Eliza Griswold, “Modern City”

Modern City (from Poetry Magazine, March 2007)
Eliza Griswold

A wedge of steel flung skyward
and beyond it the prairie flatlines.
Each unhappy family permits itself
another slice of pie. The sky turns
constantly trying to get it right.
To the east, the slum eats itself:
a man in satin fields calls
and walks the children’s block.
To the west, the west begins.
Beneath us in the underground museum
moths feed at the stuffed muskrat
and the grizzly’s fur fades to white,
so white you argue he’s a different bear.

Comment:

The “wedge” of the opening and its importance are ambiguous to start with. To make matters more complicated, the wedge seems to change into other images as the poem progresses. Something about it is first and central, but difficult to understand. So maybe we should begin with another concern: where exactly are we standing?

We can establish where we are standing at least as a question. To know where we are standing, we have to consider how we’re seeing. The wedge we see could be separating the “prairie flatlines” themselves or the prairie from the sky. The only thing unambiguous in our seeing is a vague direction, upward. “Beyond it” brings forth directly the question of where we are ourselves. Are we in the city? Maybe, but we could be outside it also, staring at the wedge and perhaps the prairies from a distance.

“Pie” continues and changes the “wedge,” as a slice of pie is a wedge. The force underlying both is the same that pretends instant gratification is the same as happiness. The image has changed and with it our perspective. Now the sky is presented a curious way. It “turns” as if the wedge/slice of pie is static and nature itself is rotated around it. What does it mean for the sky to “get it right?”

There have been many difficult metaphors to work through so far, but one thing at this point is clear. We and the sky are trying for a perspective to make sense of it all.  We and the sky see the slum eat itself. The “wedge,” the city, is the lusciousness of the pie (“satin”) as well as the toys of children (“children’s block”). But it is also something else, as a man is described walking through the slum. The man is disassociated from his very location (“in satin,” or you could even read “in satin fields”). He’s on his cell phone and probably not concerned with what’s around. Then again, one could read that he is calling the kids and walking around the children’s block. No matter what, he is a center of sorts, a wedge not unlike the one the city itself is. Is he central to the slum? Is he a wedge that consumes itself? The man might be an exploitative and redemptive figure, both at once.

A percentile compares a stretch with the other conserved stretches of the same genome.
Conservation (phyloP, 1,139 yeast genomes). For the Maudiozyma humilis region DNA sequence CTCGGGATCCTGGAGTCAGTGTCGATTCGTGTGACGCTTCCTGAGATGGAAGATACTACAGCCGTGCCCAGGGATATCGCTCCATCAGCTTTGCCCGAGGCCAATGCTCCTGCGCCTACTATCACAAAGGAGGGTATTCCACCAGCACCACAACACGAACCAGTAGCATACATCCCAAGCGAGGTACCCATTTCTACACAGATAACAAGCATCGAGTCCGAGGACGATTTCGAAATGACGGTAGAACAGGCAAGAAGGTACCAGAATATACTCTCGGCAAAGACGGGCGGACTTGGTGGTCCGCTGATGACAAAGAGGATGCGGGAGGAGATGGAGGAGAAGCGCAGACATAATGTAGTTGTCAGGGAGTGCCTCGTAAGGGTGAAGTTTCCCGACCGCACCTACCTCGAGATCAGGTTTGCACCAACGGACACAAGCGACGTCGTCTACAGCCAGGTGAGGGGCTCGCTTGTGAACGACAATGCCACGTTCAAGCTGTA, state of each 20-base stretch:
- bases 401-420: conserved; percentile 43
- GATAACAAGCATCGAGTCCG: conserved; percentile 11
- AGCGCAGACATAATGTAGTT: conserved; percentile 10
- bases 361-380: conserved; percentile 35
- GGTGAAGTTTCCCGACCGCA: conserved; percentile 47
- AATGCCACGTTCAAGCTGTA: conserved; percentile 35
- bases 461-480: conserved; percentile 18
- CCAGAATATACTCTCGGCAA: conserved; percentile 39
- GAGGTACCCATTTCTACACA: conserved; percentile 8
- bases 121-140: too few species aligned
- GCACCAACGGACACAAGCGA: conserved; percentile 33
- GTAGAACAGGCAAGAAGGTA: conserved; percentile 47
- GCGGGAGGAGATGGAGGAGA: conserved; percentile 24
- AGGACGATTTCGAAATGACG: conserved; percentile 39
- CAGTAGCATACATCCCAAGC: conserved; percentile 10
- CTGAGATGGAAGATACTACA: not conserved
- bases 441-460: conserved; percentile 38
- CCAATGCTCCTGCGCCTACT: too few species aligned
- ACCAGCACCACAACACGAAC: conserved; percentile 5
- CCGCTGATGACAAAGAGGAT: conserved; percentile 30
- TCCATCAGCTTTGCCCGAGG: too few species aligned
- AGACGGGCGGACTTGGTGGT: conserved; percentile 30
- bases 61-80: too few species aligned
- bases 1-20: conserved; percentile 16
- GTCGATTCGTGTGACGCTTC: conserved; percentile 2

The poem moves on, changing focus entirely to the west. Perhaps only the sky actually sees the west. It’s as if the problem of perspective has to exclude more explicitly human factors. We couldn’t make exact sense of the man in satin. But we all know what a slum eating itself means. “West” implies a frontier and a new beginning. Maybe man can do more with nature; maybe nature, left alone, can give a higher possibilities later. Still, the underground museum foreshadows its exploitation and collapse even if it is virgin territory now. Nature does reassert itself at present; the moths cause our shoddy attempts at preservation (“stuffed muskrat”) to decay. But that points to a very dark, uncomfortable truth: at least one part of nature is simply decay, as the grizzly has lost all power and identity.

Again, where are we? In satin? At home? Outside the city? The underground museum sounds a lot like what a tourist trap outside the city would be. We’re probably in the city, always in the city. Only also at times looking westward, hoping for some sort of escape. The underground museum might indicate that the real wedge is one we’ve driven between ourselves. The only things distinct in the slum are the man and children, rich and poor.  Those aren’t prairies we’re rediscovering underneath; they’ve already been manipulated. The wedge is broken in the slums, pushed too far.

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